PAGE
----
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There was an announcement for the aquatic show, so we made our way to the large stands to check it out. There was a whale shark swimming around the big pool, but he didn’t seem bothered by the show going on around him. There were dolphins, sea-lions and a walrus in the show, and it was really spectacular. There were also some weird clowns but I didn’t really find them funny – I probably had to understand all of what they were saying to really get it.

We then made our way to one of the sub-aquariums which was called ‘dolphin paradise’ or something. It had a few dolphins in a big tank with a tunnel through it, but the surprise was at the end of the tunnel. In a large circular floor-to-ceiling tank there was a huge, white, flat, ugly fish. This was a sun fish. I don’t know how I knew the name, I think I owe my knowledge to David Attenborough. It was amazing to see, not sure how ethical it is to keep it in an aquarium though. Apparently it is not safe to keep them in a square tank because they can’t manoeuvre very well and end up rubbing up against the walls, hence the circular tank.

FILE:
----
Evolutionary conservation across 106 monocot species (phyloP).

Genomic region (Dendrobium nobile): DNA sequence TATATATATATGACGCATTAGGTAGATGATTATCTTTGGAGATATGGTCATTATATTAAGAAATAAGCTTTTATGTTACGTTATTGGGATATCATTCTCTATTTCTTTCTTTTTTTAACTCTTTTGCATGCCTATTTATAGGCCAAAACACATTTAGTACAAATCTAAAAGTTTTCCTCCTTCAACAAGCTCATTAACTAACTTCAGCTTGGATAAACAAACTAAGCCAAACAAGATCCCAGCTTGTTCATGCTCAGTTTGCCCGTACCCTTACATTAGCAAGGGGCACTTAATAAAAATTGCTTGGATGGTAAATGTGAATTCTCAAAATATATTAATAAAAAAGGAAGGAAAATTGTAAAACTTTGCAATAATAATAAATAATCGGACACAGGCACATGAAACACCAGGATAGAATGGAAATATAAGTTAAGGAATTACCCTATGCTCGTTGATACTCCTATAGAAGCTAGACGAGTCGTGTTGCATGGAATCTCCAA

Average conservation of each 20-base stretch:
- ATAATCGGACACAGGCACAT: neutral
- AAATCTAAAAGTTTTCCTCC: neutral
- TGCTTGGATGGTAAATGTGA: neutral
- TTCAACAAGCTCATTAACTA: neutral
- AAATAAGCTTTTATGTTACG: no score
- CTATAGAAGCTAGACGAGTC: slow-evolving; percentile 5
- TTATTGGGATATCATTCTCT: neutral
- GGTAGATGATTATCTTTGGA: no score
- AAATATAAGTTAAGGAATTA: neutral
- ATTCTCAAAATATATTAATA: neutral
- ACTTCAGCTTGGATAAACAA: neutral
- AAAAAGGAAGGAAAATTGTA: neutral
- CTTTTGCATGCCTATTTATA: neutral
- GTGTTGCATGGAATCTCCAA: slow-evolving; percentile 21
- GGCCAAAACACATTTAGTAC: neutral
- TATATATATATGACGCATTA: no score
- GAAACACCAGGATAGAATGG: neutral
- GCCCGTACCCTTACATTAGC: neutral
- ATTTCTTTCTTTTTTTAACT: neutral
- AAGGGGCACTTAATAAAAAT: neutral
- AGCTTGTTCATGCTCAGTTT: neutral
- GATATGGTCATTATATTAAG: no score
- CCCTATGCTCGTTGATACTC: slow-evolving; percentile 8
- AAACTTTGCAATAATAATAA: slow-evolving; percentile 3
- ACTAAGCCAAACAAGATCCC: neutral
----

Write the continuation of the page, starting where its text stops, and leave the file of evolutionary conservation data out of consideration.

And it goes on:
We also visited the outdoor aquarium which had a number of dolphins, beluga whales and seals. We got to stroke a dolphin and a beluga whale, which was really amazing. There was one seal which seemed to have a fascination with eating ice cubes and then spitting them out so that it could eat them again. It was pretty weird behaviour but it seemed to enjoy slurping up the ice. I couldn’t find any information on the internet as to why it would be doing that.


There was also an outdoor area that looked like a series of pontoons connected together. This was a fishing area where you could catch your own fish and the shop in front would cook them for you. We elected not to do this as neither of us enjoy fishing or killing things.

Once we were finished with the aquarium we had a wander around the island and had a go on the roller-coaster, which was really fun if a little scary! The roller-coaster extended over the water and had really low bars over the tracks, so if you put your hands up at some points you’d break your arms. We quickly learned this and kept our arms down. The sun was setting when we rode it, making it even more fun.

As we were leaving the island the sun was setting and we could see Mt Fuji in the distance. It was probably one of the best sunsets I’ve seen in Japan.


Our second animal adventure was a far more low-key affair. We visited Yokohama’s Subtropical Teahouse Reptile Café 横浜亜熱帯茶館. It was on the second floor of a normal building on a normal street and there wasn’t a big sign so we nearly missed it! The café consisted of a large room with tanks and cages around the room containing various reptilian life. There was also a low-walled ‘play area’ with a number of tortoises and some trees with lizards perching on them.